US inflation cooled in May in a sign that price pressures may be easing

WASHINGTON (AP) — Inflation in the United States eased in May for a second straight month, a hopeful sign that an acceleration of prices that occurred early this year may have passed. The trend, if it holds, could move the Federal Reserve closer to cutting its benchmark interest rate from its 23-year peak.

Consumer prices excluding volatile food and energy costs — the closely watched “core” index — rose 0.2% from April to May, the government said Wednesday. That was down from 0.3% the previous month and was the smallest increase since October. Measured from a year earlier, core prices climbed 3.4%, below last month’s 3.6% rise, and the mildest such increase in three years.

Fed officials, who will end their latest policy meeting later Wednesday, are scrutinizing each month’s inflation data to assess their progress in their fight against rising prices. Even as overall inflation moderates, such necessities as groceries, rent and health care are much pricier than they were three years ago — a continuing source of public discontent and a political threat to President Joe Biden’s re-election bid.

Most other measures suggest that the economy is healthy: Unemployment remains low, hiring is robust and consumers are traveling, eating out and spending on entertainment.

And Wednesday's report indicated that consumers are beginning to get some relief from the price spikes of the past three years. Grocery costs were unchanged, on average, from April to May, after actually falling 0.2% the previous month. Food prices have risen just 1% over the past 12 months, though they're still up about 20% from three years ago.

Average gas prices tumbled 3.6% nationally just from April to May, though they're 2.2% higher than they were a year earlier. Those declines have continued, with gas averaging $3.45 a gallon Wednesday, down 17 cents from a month ago. Americans didn't drive as much over the Memorial Day weekend as they have in previous years, reducing demand, and oil prices have fallen.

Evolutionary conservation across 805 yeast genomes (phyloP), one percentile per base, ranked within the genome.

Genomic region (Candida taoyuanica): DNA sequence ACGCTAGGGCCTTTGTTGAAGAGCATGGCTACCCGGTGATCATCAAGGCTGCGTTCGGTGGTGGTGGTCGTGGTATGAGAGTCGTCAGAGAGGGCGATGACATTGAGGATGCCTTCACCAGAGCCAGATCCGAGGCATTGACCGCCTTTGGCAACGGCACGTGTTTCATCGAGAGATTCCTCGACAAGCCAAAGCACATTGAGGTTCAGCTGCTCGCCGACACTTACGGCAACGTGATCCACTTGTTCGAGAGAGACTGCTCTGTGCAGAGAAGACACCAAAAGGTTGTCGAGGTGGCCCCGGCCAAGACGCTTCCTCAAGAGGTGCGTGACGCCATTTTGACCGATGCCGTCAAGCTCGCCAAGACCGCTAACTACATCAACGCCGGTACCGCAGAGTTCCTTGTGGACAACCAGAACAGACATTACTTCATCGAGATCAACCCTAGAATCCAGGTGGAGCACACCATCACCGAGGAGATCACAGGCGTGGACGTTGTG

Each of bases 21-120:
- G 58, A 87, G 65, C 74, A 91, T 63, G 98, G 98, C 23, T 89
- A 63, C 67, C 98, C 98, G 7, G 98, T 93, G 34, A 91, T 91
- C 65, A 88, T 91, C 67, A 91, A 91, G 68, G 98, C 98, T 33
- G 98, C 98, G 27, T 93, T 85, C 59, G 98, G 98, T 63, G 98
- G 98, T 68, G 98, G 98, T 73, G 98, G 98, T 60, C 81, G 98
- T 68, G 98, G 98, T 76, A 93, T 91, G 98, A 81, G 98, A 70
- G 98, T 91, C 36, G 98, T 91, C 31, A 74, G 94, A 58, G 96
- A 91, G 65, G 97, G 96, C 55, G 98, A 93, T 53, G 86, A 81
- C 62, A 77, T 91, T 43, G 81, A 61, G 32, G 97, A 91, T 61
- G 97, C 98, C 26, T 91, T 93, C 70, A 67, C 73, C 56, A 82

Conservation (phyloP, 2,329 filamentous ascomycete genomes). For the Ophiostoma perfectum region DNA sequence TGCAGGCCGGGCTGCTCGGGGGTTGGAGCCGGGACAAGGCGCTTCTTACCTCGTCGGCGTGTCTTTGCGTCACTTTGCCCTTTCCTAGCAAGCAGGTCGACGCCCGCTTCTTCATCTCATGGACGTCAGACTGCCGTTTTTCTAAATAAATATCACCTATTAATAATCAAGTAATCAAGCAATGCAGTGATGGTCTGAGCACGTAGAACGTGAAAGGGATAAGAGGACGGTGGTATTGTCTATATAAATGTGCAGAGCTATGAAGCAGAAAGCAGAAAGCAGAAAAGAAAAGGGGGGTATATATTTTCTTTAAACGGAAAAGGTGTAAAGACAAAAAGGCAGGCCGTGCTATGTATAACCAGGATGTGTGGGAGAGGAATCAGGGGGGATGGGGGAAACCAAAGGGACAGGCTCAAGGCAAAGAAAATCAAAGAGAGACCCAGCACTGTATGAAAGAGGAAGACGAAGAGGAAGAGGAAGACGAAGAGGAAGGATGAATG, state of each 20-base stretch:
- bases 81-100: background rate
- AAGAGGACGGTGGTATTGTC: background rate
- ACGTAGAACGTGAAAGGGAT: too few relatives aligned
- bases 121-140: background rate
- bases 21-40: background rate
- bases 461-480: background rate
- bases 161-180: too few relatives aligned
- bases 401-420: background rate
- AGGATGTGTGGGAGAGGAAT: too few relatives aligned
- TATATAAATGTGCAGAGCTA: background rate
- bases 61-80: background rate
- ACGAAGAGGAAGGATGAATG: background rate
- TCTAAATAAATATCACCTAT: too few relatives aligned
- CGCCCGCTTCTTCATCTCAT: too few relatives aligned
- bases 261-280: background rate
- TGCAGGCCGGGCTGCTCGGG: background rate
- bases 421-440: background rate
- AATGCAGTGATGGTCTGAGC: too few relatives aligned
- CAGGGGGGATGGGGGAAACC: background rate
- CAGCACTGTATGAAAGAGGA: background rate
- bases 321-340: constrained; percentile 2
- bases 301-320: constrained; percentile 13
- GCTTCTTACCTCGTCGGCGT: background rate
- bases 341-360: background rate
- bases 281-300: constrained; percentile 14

Overall inflation also slowed last month, with consumer prices unchanged from April to May. Measured from a year earlier, prices rose 3.3%, less than the 3.6% increase a month earlier.

“It's certainly welcome news,” said Tom Porcelli, chief U.S. economist at PGIM Fixed Income. "It drives home that the inflation challenge in the United States is not as challenging as monetary policy makers believe.”

Later Wednesday, the Fed's policymakers are expected to reduce their forecast for interest rate cuts by year’s end to two, down from three in their previous forecast in March. Before Wednesday's mild inflation figures were released, many economists worried that the Fed would predict just one rate cut this year. But most analysts said the inflation slowdown, if it continues, makes two cuts more likely, probably starting in September.

“We think this starts the clock on a potential September rate cut, but the Fed will need to see much more sustained progress in the months ahead to deliver that cut," Krishna Guha, an analyst at Evercore ISI, said in a note to clients.

In early May, Chair Jerome Powell said the central bank needed more confidence that inflation was returning to its 2% target before it would reduce its benchmark rate. Fed officials said in recent weeks that they needed to see several consecutive months of lower inflation to gain that confidence.

Small-business people are less likely to say the costs of their parts and raw materials are rising than they were a year ago, according to surveys, suggesting that they're facing less pressure to pass on higher expenses.